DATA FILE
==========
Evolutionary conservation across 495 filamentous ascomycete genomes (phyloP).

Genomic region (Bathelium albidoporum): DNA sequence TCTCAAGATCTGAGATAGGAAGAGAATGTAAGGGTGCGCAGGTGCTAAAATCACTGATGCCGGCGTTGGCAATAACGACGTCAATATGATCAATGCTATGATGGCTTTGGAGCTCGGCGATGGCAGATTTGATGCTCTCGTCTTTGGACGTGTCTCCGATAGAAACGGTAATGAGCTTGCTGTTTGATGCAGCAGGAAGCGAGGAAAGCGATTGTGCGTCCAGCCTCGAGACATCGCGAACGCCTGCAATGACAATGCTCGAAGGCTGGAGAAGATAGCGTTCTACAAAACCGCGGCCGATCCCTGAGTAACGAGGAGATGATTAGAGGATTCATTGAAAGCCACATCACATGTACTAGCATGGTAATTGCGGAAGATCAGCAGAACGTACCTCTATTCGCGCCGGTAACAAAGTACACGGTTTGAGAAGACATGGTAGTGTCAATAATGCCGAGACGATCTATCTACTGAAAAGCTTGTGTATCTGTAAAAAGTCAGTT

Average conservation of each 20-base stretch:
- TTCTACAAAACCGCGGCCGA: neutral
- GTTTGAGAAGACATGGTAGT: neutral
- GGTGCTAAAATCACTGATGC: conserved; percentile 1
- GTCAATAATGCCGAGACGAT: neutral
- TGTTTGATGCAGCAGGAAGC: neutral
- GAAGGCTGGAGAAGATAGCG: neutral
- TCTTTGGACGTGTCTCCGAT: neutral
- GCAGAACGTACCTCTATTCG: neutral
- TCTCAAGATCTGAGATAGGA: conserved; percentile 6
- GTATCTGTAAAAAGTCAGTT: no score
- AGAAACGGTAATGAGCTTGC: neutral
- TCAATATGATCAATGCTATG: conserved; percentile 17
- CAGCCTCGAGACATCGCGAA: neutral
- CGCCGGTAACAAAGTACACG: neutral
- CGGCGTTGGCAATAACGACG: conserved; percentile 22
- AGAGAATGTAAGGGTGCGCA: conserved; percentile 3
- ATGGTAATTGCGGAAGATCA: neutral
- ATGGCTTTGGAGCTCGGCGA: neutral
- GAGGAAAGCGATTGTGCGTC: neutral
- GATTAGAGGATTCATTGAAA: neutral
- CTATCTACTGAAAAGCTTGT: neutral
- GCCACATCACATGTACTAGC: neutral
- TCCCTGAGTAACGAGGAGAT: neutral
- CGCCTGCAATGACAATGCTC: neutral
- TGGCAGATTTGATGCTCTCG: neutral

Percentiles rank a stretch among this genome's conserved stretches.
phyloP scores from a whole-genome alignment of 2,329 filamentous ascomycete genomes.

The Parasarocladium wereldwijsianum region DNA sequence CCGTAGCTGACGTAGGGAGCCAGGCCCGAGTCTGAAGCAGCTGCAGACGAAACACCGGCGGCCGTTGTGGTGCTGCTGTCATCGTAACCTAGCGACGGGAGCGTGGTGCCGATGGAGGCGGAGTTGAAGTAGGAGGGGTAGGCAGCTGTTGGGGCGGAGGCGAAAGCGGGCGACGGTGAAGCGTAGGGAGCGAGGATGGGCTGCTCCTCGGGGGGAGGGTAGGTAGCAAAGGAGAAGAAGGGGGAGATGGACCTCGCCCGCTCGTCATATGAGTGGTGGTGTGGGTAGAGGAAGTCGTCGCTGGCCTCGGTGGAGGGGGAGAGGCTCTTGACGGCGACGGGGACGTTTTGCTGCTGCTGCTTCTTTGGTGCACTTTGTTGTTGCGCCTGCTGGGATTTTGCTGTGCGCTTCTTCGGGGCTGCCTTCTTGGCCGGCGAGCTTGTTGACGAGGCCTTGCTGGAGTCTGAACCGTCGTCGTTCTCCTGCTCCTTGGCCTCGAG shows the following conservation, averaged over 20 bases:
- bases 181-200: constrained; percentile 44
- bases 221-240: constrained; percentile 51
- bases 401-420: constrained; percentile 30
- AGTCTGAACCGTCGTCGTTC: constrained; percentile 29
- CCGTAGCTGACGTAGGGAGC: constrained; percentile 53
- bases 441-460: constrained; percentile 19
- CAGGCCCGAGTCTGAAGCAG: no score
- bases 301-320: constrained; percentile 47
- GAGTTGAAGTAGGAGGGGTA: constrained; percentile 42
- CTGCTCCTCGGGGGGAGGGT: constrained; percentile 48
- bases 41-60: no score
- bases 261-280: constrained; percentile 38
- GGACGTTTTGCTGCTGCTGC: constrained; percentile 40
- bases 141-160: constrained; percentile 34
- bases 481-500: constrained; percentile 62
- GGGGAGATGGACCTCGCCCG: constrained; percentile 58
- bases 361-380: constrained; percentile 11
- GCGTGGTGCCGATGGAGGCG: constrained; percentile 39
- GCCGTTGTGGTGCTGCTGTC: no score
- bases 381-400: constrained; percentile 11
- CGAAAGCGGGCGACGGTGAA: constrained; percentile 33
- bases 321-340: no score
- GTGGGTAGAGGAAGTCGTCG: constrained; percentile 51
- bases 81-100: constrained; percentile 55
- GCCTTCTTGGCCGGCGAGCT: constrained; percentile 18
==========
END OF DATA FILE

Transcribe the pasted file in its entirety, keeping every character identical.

Evolutionary conservation across 495 filamentous ascomycete genomes (phyloP).

Genomic region (Bathelium albidoporum): DNA sequence TCTCAAGATCTGAGATAGGAAGAGAATGTAAGGGTGCGCAGGTGCTAAAATCACTGATGCCGGCGTTGGCAATAACGACGTCAATATGATCAATGCTATGATGGCTTTGGAGCTCGGCGATGGCAGATTTGATGCTCTCGTCTTTGGACGTGTCTCCGATAGAAACGGTAATGAGCTTGCTGTTTGATGCAGCAGGAAGCGAGGAAAGCGATTGTGCGTCCAGCCTCGAGACATCGCGAACGCCTGCAATGACAATGCTCGAAGGCTGGAGAAGATAGCGTTCTACAAAACCGCGGCCGATCCCTGAGTAACGAGGAGATGATTAGAGGATTCATTGAAAGCCACATCACATGTACTAGCATGGTAATTGCGGAAGATCAGCAGAACGTACCTCTATTCGCGCCGGTAACAAAGTACACGGTTTGAGAAGACATGGTAGTGTCAATAATGCCGAGACGATCTATCTACTGAAAAGCTTGTGTATCTGTAAAAAGTCAGTT

Average conservation of each 20-base stretch:
- TTCTACAAAACCGCGGCCGA: neutral
- GTTTGAGAAGACATGGTAGT: neutral
- GGTGCTAAAATCACTGATGC: conserved; percentile 1
- GTCAATAATGCCGAGACGAT: neutral
- TGTTTGATGCAGCAGGAAGC: neutral
- GAAGGCTGGAGAAGATAGCG: neutral
- TCTTTGGACGTGTCTCCGAT: neutral
- GCAGAACGTACCTCTATTCG: neutral
- TCTCAAGATCTGAGATAGGA: conserved; percentile 6
- GTATCTGTAAAAAGTCAGTT: no score
- AGAAACGGTAATGAGCTTGC: neutral
- TCAATATGATCAATGCTATG: conserved; percentile 17
- CAGCCTCGAGACATCGCGAA: neutral
- CGCCGGTAACAAAGTACACG: neutral
- CGGCGTTGGCAATAACGACG: conserved; percentile 22
- AGAGAATGTAAGGGTGCGCA: conserved; percentile 3
- ATGGTAATTGCGGAAGATCA: neutral
- ATGGCTTTGGAGCTCGGCGA: neutral
- GAGGAAAGCGATTGTGCGTC: neutral
- GATTAGAGGATTCATTGAAA: neutral
- CTATCTACTGAAAAGCTTGT: neutral
- GCCACATCACATGTACTAGC: neutral
- TCCCTGAGTAACGAGGAGAT: neutral
- CGCCTGCAATGACAATGCTC: neutral
- TGGCAGATTTGATGCTCTCG: neutral

Percentiles rank a stretch among this genome's conserved stretches.
phyloP scores from a whole-genome alignment of 2,329 filamentous ascomycete genomes.

The Parasarocladium wereldwijsianum region DNA sequence CCGTAGCTGACGTAGGGAGCCAGGCCCGAGTCTGAAGCAGCTGCAGACGAAACACCGGCGGCCGTTGTGGTGCTGCTGTCATCGTAACCTAGCGACGGGAGCGTGGTGCCGATGGAGGCGGAGTTGAAGTAGGAGGGGTAGGCAGCTGTTGGGGCGGAGGCGAAAGCGGGCGACGGTGAAGCGTAGGGAGCGAGGATGGGCTGCTCCTCGGGGGGAGGGTAGGTAGCAAAGGAGAAGAAGGGGGAGATGGACCTCGCCCGCTCGTCATATGAGTGGTGGTGTGGGTAGAGGAAGTCGTCGCTGGCCTCGGTGGAGGGGGAGAGGCTCTTGACGGCGACGGGGACGTTTTGCTGCTGCTGCTTCTTTGGTGCACTTTGTTGTTGCGCCTGCTGGGATTTTGCTGTGCGCTTCTTCGGGGCTGCCTTCTTGGCCGGCGAGCTTGTTGACGAGGCCTTGCTGGAGTCTGAACCGTCGTCGTTCTCCTGCTCCTTGGCCTCGAG shows the following conservation, averaged over 20 bases:
- bases 181-200: constrained; percentile 44
- bases 221-240: constrained; percentile 51
- bases 401-420: constrained; percentile 30
- AGTCTGAACCGTCGTCGTTC: constrained; percentile 29
- CCGTAGCTGACGTAGGGAGC: constrained; percentile 53
- bases 441-460: constrained; percentile 19
- CAGGCCCGAGTCTGAAGCAG: no score
- bases 301-320: constrained; percentile 47
- GAGTTGAAGTAGGAGGGGTA: constrained; percentile 42
- CTGCTCCTCGGGGGGAGGGT: constrained; percentile 48
- bases 41-60: no score
- bases 261-280: constrained; percentile 38
- GGACGTTTTGCTGCTGCTGC: constrained; percentile 40
- bases 141-160: constrained; percentile 34
- bases 481-500: constrained; percentile 62
- GGGGAGATGGACCTCGCCCG: constrained; percentile 58
- bases 361-380: constrained; percentile 11
- GCGTGGTGCCGATGGAGGCG: constrained; percentile 39
- GCCGTTGTGGTGCTGCTGTC: no score
- bases 381-400: constrained; percentile 11
- CGAAAGCGGGCGACGGTGAA: constrained; percentile 33
- bases 321-340: no score
- GTGGGTAGAGGAAGTCGTCG: constrained; percentile 51
- bases 81-100: constrained; percentile 55
- GCCTTCTTGGCCGGCGAGCT: constrained; percentile 18